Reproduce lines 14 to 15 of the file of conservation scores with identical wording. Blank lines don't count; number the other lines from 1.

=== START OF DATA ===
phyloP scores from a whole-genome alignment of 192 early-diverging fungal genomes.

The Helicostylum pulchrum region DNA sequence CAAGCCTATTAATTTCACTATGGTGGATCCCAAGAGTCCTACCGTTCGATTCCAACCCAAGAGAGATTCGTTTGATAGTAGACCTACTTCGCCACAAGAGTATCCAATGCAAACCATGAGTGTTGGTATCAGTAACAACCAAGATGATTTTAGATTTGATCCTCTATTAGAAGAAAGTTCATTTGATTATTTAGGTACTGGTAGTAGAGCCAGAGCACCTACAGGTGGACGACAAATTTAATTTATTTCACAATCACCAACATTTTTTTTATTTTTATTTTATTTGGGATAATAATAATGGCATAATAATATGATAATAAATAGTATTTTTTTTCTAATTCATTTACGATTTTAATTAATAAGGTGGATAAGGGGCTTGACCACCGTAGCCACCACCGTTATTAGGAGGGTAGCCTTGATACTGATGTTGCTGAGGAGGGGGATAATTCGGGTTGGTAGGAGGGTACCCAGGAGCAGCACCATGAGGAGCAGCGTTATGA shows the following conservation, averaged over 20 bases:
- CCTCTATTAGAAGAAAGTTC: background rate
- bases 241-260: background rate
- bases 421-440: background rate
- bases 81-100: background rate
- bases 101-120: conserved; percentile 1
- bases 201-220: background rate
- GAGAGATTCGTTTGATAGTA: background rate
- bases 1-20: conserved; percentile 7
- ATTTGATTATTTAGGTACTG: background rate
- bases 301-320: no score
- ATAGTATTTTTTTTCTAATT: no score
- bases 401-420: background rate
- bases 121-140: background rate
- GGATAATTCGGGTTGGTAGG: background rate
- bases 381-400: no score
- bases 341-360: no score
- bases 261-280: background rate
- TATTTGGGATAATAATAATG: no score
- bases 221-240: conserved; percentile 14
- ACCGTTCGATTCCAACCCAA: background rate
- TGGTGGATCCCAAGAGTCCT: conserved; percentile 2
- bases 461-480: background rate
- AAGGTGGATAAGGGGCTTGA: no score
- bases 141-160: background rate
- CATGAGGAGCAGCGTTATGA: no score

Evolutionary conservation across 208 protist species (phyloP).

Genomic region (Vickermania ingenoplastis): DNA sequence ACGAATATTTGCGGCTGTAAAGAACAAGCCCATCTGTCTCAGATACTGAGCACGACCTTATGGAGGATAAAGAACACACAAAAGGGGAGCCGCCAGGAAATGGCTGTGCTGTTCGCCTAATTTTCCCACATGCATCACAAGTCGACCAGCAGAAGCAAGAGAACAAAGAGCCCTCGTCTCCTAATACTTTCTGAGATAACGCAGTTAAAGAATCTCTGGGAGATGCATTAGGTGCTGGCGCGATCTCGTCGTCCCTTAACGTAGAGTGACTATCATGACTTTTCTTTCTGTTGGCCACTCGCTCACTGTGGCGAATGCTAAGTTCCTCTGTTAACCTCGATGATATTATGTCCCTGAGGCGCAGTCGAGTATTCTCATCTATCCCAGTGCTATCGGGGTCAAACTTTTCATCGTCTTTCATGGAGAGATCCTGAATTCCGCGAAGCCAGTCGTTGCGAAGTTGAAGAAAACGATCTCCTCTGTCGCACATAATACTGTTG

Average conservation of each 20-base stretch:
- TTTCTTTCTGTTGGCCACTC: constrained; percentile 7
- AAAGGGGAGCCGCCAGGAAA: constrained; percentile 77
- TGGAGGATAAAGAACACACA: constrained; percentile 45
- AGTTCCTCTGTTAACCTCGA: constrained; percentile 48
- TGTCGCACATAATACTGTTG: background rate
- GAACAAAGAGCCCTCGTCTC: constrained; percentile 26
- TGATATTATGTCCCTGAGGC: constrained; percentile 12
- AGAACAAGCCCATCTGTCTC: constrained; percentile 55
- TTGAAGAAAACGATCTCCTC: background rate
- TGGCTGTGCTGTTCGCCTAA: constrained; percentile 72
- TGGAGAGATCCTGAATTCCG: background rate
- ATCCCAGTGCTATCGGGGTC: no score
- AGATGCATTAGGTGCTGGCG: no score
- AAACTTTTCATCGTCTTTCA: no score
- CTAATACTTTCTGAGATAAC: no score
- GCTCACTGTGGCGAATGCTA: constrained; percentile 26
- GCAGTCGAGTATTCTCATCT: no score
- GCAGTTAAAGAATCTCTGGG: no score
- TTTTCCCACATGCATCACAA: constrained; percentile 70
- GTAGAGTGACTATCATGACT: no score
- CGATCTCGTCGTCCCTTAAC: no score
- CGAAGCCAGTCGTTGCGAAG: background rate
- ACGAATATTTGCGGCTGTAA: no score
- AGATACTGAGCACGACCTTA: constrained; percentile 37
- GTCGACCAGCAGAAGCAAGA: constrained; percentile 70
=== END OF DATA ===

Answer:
- bases 401-420: background rate
- bases 121-140: background rate